19 April 2019
Following the rally last year in China's markets, some H-shares in Hong Kong have become cheaper compared to their A-share counterparts in the mainland.
Following the rally last year in China's markets, some H-shares in Hong Kong have become cheaper compared to their A-share counterparts in the mainland.

Where to place your bets amid the A-shares/MSCI talk

The inclusion of China’s A-shares into the MSCI index has become a hot topic again recently.

A recent survey of foreign funds shows that a majority of them are against the inclusion. However, Goldman Sachs analysts have noted that the Shanghai-Hong Kong Stock Connect program and the upcoming Shenzhen-Hong Kong stock link might be a catalyst for the inclusion.

That being said, MSCI may consider including A shares probably this year or more likely in 2016.

The launch of the Shanghai-Hong Kong Stock Connect has once been considered as an incentive for including A-shares into MSCI. However, the mutual market access has yet to mature, in terms of capital flow. 

The Eurozone and Japan, meanwhile, continue to pump more money into their markets, while China’s economic restructuring has yet to bear any fruit. 

A strong US dollar has weighed on both H- and A-shares recently, and foreign investors have kept selling the Hong Kong-traded H-shares.

If the selling continues, the inclusion of A-shares into the MSCI may not take place this year.

A-shares have posted sharp gains in the past six months, and foreign investors have been chasing mainland banks, insurance and telecom plays. As a result, related dual-listed stocks have seen the H-shares become cheaper than A-shares, compared with an opposite situation before.

The share prices moves suggest that foreign investors may not buy into the conviction that the A-share market is becoming more globalized. Also, the A-share ETFs have been outperforming both the Hang Seng Index and the Hang Seng China Enterprises Index, which indicates that foreign investors have little interest in holding shares on both markets.

An inclusion of A-shares into the MSCI will be a sign that foreign investors are bullish on mainland market in the medium term. Investors can wait for a good timing after China’s economic reform yields some fruit, and external monetary easing and strong US dollar are no longer major factors.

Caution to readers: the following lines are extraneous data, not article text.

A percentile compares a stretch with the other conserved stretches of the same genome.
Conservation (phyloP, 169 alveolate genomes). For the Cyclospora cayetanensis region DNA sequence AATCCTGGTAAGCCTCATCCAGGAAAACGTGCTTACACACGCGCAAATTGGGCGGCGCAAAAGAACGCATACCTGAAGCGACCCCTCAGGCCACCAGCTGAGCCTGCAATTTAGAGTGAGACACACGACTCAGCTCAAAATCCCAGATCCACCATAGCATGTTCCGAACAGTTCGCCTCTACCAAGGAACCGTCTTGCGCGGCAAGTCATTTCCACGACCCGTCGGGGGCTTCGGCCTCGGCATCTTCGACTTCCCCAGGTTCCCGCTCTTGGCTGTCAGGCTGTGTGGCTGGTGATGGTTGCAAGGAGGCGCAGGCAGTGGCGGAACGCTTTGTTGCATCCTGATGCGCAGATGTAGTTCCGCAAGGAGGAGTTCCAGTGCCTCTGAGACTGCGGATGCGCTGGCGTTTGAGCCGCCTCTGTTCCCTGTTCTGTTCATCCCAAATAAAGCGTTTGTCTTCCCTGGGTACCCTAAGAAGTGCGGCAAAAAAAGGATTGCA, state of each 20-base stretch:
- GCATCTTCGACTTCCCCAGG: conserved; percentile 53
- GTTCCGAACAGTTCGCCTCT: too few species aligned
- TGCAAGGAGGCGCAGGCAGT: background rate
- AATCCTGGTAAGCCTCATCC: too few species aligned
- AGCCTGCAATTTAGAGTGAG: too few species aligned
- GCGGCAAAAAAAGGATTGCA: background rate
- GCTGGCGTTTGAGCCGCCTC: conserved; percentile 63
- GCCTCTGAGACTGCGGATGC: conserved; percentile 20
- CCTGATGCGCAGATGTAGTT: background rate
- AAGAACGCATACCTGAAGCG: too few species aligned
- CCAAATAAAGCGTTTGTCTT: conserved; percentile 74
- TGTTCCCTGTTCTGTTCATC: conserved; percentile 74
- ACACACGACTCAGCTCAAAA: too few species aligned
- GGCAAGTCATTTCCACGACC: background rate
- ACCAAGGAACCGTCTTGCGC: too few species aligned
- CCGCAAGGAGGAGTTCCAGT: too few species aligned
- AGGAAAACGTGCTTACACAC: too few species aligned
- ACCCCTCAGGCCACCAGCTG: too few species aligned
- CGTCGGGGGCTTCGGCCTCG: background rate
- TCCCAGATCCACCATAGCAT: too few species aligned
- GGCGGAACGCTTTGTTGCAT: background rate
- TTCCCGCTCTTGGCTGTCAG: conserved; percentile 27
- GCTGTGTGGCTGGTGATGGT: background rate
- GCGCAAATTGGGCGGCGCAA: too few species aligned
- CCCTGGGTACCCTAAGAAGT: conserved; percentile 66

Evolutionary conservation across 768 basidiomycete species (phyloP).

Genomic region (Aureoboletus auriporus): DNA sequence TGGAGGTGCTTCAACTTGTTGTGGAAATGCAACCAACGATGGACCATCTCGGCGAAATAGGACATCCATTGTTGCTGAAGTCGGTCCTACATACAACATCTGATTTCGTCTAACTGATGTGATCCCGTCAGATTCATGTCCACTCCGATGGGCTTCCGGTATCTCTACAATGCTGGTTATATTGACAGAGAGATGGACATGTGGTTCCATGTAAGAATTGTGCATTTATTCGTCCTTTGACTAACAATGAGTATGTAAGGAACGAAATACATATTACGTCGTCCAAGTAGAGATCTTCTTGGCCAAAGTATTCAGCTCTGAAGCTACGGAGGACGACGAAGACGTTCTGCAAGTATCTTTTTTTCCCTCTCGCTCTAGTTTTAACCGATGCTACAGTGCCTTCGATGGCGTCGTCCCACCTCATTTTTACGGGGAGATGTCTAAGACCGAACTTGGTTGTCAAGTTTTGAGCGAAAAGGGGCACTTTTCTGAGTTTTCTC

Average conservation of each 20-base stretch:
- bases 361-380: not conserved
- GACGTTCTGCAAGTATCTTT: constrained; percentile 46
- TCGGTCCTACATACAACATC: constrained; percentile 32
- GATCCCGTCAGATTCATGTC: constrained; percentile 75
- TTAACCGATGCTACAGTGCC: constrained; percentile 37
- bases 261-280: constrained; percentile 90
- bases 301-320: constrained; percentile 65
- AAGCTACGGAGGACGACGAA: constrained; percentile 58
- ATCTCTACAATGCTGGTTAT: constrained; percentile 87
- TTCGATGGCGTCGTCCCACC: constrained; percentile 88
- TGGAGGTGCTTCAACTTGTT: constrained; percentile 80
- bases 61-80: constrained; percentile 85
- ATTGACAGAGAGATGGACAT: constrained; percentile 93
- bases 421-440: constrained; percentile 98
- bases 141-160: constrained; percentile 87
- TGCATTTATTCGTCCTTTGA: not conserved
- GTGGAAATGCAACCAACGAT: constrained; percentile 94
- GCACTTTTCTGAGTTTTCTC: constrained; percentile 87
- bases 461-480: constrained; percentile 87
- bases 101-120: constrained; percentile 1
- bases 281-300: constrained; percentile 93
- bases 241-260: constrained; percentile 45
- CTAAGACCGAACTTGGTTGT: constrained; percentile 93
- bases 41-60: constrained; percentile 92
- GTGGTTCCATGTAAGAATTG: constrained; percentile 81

Foreign investors should buy into H-shares first given the price discount in dual-listed stocks. Therefore, it may be a good idea to keep holding or accumulating those stocks. In the short term, investors should look for policy-driven plays such as mainland insurers and banks. 

Given the circumstances, Hong Kong investors should place small bets on A-shares under the stock connect scheme, while conservative investors may look at some A-share ETFs such as ChinaAMC CSI 300 Index (03188.HK) and X Ishares A50 (02822.HK).

Currently, policy-driven sectors are the most attractive. However, most HK-listed mainland companies are in the “old economy” basket, except Tencent Holdings (00700.HK) and companies affiliated with Alibaba.

Among the so-called old economy segments, investors should pay attention to state-owned enterprises with mergers & acquisitions potential, free-trade-zone theme stocks including logistics and telecom plays.

And in the manufacturing space, raw materials and products in the new energy sector also look attractive, although there are fewer choices in Hong Kong than in the mainland market.

This article appeared in the Hong Kong Economic Journal on March 17.

Translation by Julie Zhu

[Chinese version中文版]

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columnist at the Hong Kong Economic Journal

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